We can also see the astonishing contrast between this absence and the radical nature of the objective of reduction in greenhouse gases that is advocated by the Declaration. It proposes, without touching on the question of the choice of energy resources, to commit itself to a reduction on a much greater scale than the most radical of the scenarios of the IPCC: 300 CO2 equivalents ppm, not to exceed 1°C of rise in temperature compared to the preindustrial era.
However, to reach this level of stabilization, it is necessary to follow a series of stages that are impossible to circumvent, which relate mainly to the energy sector and the question of resources:
- the obligation to abandon fossil energy in the short term;
the need to plan the replacement of fossil energy by renewable energy;
the need to reduce the overall production and transport of raw materials so that this replacement is possible in practice;
to do all of the above while bearing in mind the risk of obstructing the satisfaction of the legitimate needs of the three billion human beings who lack the essentials of life;
to solve this problem in a human way, it is necessary and urgent to make energy common property, so that investments can be carried out according to needs and independently of costs, without social conflict;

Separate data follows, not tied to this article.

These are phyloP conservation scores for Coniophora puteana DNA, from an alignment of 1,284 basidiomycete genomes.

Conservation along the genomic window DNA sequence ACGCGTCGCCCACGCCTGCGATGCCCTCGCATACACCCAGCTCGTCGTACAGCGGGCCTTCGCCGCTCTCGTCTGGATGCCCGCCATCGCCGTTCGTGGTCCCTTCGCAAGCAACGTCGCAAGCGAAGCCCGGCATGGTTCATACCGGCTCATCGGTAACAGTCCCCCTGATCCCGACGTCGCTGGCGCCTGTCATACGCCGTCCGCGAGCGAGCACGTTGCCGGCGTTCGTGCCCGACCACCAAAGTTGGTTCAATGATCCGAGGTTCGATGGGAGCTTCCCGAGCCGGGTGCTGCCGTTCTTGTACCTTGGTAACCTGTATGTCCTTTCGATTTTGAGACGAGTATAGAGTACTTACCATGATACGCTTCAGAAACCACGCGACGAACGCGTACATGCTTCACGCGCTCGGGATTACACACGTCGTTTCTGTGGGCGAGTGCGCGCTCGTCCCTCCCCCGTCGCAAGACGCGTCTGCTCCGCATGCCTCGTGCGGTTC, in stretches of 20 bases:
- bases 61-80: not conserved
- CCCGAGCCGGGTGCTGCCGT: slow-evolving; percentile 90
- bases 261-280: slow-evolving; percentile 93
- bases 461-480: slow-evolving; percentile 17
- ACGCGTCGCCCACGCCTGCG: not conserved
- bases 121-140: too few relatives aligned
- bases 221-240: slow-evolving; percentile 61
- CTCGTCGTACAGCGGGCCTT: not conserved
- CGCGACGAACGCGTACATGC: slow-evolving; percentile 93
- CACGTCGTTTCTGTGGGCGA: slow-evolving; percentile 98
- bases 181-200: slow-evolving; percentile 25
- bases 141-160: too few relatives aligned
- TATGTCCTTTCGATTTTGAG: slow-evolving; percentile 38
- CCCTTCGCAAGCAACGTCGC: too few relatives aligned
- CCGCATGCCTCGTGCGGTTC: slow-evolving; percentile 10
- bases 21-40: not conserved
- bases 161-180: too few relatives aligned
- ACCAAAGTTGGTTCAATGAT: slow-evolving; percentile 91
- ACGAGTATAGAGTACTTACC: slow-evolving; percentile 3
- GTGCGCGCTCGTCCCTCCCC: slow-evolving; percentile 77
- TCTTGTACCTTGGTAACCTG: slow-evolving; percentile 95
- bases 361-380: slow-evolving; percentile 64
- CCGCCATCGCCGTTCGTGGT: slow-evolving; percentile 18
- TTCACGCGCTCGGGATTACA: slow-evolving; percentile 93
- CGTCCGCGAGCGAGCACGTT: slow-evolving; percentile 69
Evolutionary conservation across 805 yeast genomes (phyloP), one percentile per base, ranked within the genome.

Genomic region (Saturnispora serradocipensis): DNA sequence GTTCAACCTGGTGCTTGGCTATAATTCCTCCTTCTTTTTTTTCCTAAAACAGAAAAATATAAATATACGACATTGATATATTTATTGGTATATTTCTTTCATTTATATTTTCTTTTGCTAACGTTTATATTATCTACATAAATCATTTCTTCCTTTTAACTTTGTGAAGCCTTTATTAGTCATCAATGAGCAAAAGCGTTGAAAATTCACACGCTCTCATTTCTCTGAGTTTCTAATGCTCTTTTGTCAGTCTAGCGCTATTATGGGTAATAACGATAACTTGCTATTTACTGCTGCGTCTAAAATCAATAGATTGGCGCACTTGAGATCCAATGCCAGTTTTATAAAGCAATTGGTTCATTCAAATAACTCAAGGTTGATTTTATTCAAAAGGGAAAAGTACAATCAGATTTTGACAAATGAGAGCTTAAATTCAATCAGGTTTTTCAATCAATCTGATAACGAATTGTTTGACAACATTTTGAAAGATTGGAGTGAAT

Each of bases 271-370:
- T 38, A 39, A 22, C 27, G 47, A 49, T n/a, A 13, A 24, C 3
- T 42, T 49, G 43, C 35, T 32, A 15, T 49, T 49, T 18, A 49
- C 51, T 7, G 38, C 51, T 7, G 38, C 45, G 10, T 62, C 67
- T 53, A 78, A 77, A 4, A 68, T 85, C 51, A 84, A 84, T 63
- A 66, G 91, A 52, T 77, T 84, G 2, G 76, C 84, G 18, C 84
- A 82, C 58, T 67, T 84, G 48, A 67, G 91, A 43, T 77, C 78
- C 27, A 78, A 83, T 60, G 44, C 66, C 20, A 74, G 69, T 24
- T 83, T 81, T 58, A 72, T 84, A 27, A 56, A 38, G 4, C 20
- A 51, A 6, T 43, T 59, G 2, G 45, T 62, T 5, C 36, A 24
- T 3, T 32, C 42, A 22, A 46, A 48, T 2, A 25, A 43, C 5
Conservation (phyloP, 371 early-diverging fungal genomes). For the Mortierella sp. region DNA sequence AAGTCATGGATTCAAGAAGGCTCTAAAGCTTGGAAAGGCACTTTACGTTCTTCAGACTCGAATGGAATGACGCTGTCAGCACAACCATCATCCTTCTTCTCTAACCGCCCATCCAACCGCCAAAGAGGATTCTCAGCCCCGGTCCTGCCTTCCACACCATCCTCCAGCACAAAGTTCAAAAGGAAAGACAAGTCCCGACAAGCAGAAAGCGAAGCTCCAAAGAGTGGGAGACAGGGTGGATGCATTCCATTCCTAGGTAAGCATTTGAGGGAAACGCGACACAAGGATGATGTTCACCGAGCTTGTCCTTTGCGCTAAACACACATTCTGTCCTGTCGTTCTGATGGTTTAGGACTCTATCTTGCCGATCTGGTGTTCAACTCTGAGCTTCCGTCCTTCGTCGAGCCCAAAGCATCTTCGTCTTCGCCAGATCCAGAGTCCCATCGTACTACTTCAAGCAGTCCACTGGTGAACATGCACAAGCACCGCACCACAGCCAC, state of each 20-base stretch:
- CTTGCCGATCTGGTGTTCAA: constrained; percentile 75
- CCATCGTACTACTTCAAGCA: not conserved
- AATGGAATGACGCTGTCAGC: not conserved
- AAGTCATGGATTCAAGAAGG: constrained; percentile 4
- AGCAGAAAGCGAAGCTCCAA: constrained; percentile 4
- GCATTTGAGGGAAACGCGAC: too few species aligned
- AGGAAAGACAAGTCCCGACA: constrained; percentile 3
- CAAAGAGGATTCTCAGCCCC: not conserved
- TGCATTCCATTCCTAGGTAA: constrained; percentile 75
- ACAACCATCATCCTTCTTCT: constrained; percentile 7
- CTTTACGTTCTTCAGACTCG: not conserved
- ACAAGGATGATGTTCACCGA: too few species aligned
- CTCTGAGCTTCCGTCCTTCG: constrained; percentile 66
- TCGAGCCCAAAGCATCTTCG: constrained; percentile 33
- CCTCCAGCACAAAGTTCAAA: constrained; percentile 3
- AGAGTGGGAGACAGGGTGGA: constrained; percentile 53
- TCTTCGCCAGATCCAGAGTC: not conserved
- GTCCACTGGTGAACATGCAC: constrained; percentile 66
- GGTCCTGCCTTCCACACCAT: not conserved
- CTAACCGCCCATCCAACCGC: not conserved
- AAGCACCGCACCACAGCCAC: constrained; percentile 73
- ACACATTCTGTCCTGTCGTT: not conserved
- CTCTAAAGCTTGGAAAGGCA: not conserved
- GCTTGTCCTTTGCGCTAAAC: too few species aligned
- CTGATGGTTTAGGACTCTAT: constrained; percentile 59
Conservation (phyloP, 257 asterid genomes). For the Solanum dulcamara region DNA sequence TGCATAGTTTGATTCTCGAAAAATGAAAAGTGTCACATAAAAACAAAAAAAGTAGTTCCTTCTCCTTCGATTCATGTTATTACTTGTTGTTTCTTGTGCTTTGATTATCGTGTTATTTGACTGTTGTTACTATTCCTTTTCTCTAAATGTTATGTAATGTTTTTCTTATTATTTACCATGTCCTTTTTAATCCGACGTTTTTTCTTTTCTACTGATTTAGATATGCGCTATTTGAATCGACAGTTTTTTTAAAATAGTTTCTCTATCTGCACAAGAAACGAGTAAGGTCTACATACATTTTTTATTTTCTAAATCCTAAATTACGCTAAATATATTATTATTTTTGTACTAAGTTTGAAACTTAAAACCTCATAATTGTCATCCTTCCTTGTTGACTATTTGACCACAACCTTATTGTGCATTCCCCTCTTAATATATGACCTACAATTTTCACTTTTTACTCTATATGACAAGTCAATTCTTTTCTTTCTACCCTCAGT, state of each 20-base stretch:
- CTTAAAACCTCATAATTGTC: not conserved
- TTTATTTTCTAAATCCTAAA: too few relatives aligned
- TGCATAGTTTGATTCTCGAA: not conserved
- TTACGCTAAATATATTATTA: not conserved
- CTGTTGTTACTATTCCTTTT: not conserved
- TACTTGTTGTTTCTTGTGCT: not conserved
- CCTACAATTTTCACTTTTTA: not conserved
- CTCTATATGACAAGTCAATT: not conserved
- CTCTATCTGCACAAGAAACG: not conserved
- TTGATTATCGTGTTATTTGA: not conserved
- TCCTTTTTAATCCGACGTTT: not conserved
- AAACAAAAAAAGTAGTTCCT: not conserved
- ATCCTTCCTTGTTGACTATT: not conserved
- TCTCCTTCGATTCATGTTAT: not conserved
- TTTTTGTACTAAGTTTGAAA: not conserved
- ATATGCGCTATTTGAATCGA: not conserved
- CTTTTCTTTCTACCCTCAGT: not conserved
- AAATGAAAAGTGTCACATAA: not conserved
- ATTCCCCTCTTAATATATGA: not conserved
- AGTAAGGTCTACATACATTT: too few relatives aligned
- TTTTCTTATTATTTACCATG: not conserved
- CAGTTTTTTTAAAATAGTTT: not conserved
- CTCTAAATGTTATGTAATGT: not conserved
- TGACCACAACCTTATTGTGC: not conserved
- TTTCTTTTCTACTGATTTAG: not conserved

finally, putting energy under social ownership must be coupled with a redistribution of wealth, in order to mobilize the resources that are essential for the energy transition.
Of all that, the Declaration says nothing. However, without these radical measures, it will be quite simply impossible to stabilize the climate on the best possible level, not to mention satisfy the legitimate rights of the South with a development centred on the needs of the populations. We can understand that the ultra-radical objective of 300 ppm CO2 equivalent is put forward with the aim of limiting to the maximum the injustice of climate change for the populations which do not have any responsibility for the damage done. But unfortunately truth requires us to say that the limit of a 1°C rise can no longer be attained: the temperature has increased by 0.8°C since 1850, an additional rise of 0.6°C is “in the pipeline” (delayed only by thermal inertia from the oceans) and every year we add 2 to 3 ppm CO2 to the atmosphere… In fact, even a rise of 2°C can probably no longer be avoided. The atmospheric concentration of greenhouse gases (all such gases) is currently higher than 460 ppm CO2 equivalent. The most radical of the stabilization scenarios mentioned in the 4th report of the IPCC estimates that there will be a concentration of between 445 and 490 ppm in 2050, corresponding to a rise in temperature of between 2 and 2.4°C and to a rise of the level of the oceans of between 0.4 and 1.4 m (on balance). We could possibly return one day to 300 ppm, and a difference in temperature of 1°C compared to the preindustrial era, as the Declaration demands, but certainly not in the course of this century: that will demand a very long-term effort.